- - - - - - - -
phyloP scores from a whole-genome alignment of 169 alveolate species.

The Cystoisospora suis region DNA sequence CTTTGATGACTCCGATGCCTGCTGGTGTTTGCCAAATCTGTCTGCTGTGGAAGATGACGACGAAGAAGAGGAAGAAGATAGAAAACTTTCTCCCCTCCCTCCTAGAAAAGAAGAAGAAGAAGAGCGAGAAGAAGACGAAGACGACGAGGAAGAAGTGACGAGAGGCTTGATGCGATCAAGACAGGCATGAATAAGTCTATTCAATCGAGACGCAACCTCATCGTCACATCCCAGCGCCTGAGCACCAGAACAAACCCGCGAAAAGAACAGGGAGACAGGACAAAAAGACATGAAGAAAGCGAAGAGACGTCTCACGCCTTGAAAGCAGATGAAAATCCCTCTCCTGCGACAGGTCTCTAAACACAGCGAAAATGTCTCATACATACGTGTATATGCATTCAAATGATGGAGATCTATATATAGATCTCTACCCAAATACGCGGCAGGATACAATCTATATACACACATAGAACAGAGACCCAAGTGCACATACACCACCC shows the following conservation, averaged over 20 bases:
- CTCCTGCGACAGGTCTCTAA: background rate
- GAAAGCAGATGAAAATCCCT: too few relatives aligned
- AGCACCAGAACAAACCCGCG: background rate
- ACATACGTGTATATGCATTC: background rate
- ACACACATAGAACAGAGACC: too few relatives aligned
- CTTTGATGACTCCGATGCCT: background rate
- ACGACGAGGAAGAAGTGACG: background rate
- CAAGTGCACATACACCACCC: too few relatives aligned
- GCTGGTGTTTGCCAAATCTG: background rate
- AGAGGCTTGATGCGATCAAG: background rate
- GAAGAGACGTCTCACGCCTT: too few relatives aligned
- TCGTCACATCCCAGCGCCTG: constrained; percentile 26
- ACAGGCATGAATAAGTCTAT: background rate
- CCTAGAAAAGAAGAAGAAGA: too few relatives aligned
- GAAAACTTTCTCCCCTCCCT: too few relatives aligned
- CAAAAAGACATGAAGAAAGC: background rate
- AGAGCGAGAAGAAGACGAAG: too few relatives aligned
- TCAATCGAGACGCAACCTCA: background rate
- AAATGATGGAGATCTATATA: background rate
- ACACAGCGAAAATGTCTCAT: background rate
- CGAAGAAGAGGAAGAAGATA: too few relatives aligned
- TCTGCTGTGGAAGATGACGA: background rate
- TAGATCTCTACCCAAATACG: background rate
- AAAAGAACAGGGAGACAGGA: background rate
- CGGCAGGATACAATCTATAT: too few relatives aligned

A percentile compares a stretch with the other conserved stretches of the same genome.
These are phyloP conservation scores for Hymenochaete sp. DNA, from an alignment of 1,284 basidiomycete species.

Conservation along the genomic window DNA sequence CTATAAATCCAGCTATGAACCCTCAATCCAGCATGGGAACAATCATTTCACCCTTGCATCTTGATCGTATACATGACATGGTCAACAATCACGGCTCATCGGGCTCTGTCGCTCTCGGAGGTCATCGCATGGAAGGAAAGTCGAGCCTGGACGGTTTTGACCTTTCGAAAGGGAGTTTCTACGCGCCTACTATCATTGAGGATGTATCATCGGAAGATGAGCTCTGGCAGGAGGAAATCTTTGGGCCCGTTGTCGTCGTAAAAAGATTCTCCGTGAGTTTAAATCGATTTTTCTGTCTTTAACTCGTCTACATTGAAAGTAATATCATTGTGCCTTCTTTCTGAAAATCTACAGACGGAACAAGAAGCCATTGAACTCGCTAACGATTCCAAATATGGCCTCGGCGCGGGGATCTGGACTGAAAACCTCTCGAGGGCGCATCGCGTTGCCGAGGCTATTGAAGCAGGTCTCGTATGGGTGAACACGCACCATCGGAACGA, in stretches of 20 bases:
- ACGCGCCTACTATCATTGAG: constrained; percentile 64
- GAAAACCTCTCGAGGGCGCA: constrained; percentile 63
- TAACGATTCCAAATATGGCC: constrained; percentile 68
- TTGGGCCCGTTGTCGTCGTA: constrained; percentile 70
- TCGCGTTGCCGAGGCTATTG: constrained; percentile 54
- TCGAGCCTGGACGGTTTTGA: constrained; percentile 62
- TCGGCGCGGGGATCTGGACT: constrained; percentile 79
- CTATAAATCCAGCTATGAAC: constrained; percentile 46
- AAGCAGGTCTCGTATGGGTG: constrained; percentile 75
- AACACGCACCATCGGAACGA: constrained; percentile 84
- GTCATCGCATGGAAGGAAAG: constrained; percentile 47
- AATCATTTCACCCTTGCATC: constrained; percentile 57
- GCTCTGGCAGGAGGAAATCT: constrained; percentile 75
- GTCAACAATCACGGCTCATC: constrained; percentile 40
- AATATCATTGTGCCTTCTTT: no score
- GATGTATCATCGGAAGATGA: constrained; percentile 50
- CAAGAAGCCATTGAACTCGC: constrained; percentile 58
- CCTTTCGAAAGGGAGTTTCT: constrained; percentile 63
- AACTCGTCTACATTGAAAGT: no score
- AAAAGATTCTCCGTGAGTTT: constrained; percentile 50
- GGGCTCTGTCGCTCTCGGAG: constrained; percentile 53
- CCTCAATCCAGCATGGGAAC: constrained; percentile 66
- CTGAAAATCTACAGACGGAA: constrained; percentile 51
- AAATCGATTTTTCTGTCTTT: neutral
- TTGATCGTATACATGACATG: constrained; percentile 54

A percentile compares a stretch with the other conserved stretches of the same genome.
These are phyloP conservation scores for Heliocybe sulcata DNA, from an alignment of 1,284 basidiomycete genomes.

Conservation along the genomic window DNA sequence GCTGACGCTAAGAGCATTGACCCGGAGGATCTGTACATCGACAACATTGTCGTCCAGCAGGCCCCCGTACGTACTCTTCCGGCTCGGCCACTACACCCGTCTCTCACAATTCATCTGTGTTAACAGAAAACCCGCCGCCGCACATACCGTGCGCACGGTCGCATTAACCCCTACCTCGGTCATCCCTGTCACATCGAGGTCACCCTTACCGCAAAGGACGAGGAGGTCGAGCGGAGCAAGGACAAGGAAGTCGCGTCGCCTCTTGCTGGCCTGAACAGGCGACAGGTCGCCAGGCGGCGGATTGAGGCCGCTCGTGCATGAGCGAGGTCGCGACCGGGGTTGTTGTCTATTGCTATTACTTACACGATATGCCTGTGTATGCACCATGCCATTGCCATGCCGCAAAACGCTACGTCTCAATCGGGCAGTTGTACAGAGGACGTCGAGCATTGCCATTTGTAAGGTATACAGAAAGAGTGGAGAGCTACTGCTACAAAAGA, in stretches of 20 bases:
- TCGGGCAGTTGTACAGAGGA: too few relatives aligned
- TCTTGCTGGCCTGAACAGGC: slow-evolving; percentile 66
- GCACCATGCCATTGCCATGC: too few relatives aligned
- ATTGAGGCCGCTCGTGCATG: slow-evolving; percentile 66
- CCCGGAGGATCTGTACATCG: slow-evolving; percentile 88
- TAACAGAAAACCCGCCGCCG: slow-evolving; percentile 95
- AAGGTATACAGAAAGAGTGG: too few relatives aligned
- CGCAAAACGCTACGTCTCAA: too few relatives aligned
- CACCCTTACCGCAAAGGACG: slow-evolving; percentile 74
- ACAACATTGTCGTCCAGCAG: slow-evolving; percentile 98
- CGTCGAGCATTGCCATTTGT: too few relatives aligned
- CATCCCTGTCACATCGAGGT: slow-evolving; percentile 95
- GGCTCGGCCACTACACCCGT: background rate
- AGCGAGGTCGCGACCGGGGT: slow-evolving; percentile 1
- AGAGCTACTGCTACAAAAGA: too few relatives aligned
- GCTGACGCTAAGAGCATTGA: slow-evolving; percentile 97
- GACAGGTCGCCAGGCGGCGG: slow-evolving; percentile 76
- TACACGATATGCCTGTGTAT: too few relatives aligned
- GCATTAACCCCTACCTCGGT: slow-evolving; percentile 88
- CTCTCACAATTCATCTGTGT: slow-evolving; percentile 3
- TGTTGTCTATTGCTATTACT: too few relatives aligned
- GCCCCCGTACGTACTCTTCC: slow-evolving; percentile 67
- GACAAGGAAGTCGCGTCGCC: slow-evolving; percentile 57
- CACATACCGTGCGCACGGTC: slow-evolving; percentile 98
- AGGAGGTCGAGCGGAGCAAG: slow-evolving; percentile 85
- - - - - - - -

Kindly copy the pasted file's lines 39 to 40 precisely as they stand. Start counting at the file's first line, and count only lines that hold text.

- AAGCAGGTCTCGTATGGGTG: constrained; percentile 75
- AACACGCACCATCGGAACGA: constrained; percentile 84